Meet the People of the Chauvet Cave

Discover the world of the Aurignacians

Entrance of Aurignac Cave(France) (2009-07-29/2009-07-29) by Totor 22Grotte Chauvet - UNESCO World Heritage Site

Where does the term "Aurignacian" come from?

This name, which was coined in 1906, comes from the commune of Aurignac (in Haute-Garonne, France) where archeological material was found in a rock shelter. It is precisely from these artifacts, which date to about 35,000 years ago, that Aurignacian culture was discovered.

Cro-Magnon Skull 1 (1868) (2015-04-25/2015-04-25) by Musée de Tautavel/smergcGrotte Chauvet - UNESCO World Heritage Site

Who were these people?

Having an anatomy similar to that of human beings today, these people had the same physical and cognitive capacities as we do. They are called Aurignacians, after the name of the culture that they developed (see previous question). They arrived in Europe at least 43,000 years ago via the Middle East, and perhaps even the Strait of Gibraltar, and crossed paths with the Neanderthals (interbreeding has been proven between the two species), and perhaps the Denisovan humans.

The Aurignacians chose to settle in areas where they could exploit the natural resources. To this end, they implemented strategies and acquired extensive technical knowledge. These nomadic groups developed an organized subsistence economy, through which they met to exchange goods, ideas, and genes.

Aurignaciens (reconstructed scene) (2015-04-25/2015-04-25) by smergcGrotte Chauvet - UNESCO World Heritage Site

The child

The child was often the focus of Aurignacian hunter-gatherer concerns. Benefiting from the attention of members of the group, children are educated by their accompanying adults and they would observe activities of hunting, gathering, or manufacturing of objects of daily life.

A child in the Chauvet Cave?

Human footprints attributed to a teenager or young adult were found at the rear of the cave. These footprints are not dated but are certainly older than 21,000 years old (this age also marks the closure of the cave).

Hohle Venus-Fels (Germany) (2015-04-25/2015-04-25) by Musée de Blaubeuren/smergcGrotte Chauvet - UNESCO World Heritage Site


In hunter-gatherer communities, women actively participated in the survival of the group, particularly through the gathering of food resources. They also had a special cultural status, judging from the female statues found throughout Europe, including the Hohle Fels Venus found in the cave of the same name (in Germany) which dates back to around 35,000 years ago. This 6 cm high mammoth ivory statue was worn as a necklace, attesting to the existence of a ring in place of the head.

Pont d'Arc 36.000 years ago (Ardèche) (2015-04-25/2015-04-25) by Anamnésia/Kaléos/smergcGrotte Chauvet - UNESCO World Heritage Site

What environment did the Aurignacians live in?

Europe was undergoing an ice age 36,000 years ago. Nevertheless, the south of the continent had a more temperate climate, where summers were mild, and perhaps even hot at times. In contrast, winters were very cold.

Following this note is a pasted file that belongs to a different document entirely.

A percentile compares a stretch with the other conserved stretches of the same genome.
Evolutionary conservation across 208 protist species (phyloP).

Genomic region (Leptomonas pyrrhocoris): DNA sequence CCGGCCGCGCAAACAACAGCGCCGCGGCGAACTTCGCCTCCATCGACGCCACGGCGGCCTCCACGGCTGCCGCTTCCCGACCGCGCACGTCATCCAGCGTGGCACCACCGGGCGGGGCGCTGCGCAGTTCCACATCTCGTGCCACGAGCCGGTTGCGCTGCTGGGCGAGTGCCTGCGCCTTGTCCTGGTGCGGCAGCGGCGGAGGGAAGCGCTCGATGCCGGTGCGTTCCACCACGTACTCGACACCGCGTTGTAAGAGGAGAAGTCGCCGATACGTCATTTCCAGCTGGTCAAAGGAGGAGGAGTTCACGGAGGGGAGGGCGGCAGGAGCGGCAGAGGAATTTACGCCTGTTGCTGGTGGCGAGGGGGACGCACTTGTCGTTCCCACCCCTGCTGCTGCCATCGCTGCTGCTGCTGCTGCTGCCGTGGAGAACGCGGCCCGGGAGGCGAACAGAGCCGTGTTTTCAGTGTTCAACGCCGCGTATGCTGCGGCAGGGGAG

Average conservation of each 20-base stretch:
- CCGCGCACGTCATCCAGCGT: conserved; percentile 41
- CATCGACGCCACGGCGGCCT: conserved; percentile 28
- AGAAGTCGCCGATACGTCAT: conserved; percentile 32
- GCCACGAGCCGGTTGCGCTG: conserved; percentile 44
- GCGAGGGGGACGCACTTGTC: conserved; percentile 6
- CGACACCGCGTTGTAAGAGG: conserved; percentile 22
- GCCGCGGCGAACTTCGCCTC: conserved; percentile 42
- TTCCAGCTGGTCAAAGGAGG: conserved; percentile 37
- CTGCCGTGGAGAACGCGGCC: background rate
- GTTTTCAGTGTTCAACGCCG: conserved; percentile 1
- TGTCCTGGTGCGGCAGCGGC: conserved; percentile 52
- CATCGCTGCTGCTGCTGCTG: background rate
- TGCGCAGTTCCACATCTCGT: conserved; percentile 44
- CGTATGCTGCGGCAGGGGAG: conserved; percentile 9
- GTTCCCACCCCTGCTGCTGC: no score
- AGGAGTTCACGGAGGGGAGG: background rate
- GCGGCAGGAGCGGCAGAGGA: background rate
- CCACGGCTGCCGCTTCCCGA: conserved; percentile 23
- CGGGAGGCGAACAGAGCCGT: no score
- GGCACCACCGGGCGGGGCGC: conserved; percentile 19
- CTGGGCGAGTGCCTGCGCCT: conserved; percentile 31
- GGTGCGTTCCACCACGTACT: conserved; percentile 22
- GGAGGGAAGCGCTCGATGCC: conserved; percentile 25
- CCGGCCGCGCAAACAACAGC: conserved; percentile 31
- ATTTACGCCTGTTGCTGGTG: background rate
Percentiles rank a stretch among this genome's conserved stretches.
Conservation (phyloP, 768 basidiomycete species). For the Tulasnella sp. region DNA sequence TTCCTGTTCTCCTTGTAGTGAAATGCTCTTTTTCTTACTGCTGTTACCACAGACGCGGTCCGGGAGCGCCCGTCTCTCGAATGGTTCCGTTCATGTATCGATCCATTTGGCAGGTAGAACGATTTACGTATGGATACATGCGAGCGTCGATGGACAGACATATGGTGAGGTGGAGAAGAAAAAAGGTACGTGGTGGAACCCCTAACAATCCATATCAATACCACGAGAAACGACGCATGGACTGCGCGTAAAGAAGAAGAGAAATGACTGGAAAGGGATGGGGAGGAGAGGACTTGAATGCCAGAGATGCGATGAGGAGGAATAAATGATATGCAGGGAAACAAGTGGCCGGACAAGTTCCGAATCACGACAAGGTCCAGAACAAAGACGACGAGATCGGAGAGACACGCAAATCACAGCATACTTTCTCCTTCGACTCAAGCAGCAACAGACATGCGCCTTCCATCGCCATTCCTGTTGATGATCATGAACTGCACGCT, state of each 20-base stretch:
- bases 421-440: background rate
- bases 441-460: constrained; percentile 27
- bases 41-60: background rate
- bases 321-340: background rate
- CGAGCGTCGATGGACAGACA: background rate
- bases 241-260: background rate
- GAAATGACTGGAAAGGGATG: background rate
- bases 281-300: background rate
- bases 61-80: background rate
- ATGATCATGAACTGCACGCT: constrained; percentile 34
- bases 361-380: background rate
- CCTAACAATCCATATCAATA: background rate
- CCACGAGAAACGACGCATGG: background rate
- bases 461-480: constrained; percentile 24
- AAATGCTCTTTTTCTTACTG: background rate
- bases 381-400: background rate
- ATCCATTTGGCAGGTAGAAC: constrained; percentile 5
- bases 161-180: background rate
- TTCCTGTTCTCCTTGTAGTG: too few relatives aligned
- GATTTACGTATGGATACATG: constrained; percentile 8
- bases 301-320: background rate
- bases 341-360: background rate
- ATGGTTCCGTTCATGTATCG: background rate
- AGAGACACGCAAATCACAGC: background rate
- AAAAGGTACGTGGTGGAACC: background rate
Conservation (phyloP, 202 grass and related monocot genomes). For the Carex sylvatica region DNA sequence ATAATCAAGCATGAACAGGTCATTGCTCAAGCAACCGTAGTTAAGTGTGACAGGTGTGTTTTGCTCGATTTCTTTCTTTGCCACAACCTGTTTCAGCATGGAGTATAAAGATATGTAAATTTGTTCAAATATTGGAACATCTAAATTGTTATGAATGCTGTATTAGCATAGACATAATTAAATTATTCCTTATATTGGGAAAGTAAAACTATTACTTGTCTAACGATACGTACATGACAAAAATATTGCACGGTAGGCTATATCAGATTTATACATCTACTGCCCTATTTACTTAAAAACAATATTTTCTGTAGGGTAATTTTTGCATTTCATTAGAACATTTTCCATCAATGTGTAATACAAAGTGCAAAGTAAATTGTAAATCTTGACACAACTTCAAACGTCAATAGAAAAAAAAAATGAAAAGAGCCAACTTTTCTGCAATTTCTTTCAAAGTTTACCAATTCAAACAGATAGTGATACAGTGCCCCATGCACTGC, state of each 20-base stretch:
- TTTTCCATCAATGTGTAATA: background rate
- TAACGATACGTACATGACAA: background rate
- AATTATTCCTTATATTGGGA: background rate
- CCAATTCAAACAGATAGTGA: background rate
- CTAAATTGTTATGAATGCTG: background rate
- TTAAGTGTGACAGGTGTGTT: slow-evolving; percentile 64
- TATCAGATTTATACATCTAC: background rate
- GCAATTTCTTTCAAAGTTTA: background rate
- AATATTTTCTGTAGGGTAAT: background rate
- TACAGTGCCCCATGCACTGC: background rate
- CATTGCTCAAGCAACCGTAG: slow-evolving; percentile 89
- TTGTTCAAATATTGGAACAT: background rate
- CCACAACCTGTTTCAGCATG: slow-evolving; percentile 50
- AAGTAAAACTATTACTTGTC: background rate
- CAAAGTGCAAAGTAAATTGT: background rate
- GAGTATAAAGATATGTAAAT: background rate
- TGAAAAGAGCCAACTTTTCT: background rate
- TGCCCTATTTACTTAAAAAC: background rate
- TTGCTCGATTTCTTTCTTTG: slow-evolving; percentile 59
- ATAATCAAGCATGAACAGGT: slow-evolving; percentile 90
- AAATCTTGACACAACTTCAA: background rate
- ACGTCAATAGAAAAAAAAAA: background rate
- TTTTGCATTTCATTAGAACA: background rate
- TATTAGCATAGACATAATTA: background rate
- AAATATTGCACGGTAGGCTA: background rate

The landscape of the Gorges of the Ardèche was already in place, with the exception of some variations in the river level and the coarse sediment through which the water flowed. The natural arch of Pont d'Arc, identical to what we see today, had already been breached by the Ardèche river. The main difference was the vegetation: there was large flat grasslands of vegetation with few trees.

The fauna was dominated by large mammals (mammoths and woolly rhinoceroses, cave bears, Megaloceros, steppe bisons, cave lions, saiga antelopes, etc.). Most of these large animals make up the bestiary that adorn the Chauvet Cave.

Horses Pannel (extract) (-36000/-36000) by L. Guichard/Perazio/smergcGrotte Chauvet - UNESCO World Heritage Site

What are the specific features of Aurignacian culture?

Our hunter-gatherer ancestors, artisans, and artists share the same physical and cognitive abilities as us. Their main innovation was the appearance of a bone industry and very successful art. The Aurignacians went so far as to link the material and immaterial worlds by inventing symbolic codes assigned to weapons or artistic images.

In fact, the Aurignacian culture is distinguished by the rise of symbolism and artistry. The Aurignacians changed their clothing and body ornaments on a daily basis, attesting to the desire to identify individuals within the group or even to mark inter-ethnic differences. At the same time, the Aurignacians developed figurative art by occupying the subterranean worlds whose walls they adorn or by producing an equally successful portable art.

Credits: Story

The Syndicat mixte de l'Espace de restitution de la grotte Chauvet (Public Union to manage the Chauvet Cave/SMERGC) thanks the Ministry of Culture and Communication. This exhibition was created as part of an agreement linking these two partners to promote the Chauvet Cave and its geographical and historical context.
SMERGC is the designer, developer and owner of the La Grotte Chauvet 2 site (formerly known as Caverne du Pont d'Arc). It prepared and defended the application package of the Chauvet Cave for inclusion in the UNESCO World Heritage List.

SMERGC also thanks Google Arts & Culture.


Credits: All media
The story featured may in some cases have been created by an independent third party and may not always represent the views of the institutions, listed below, who have supplied the content.
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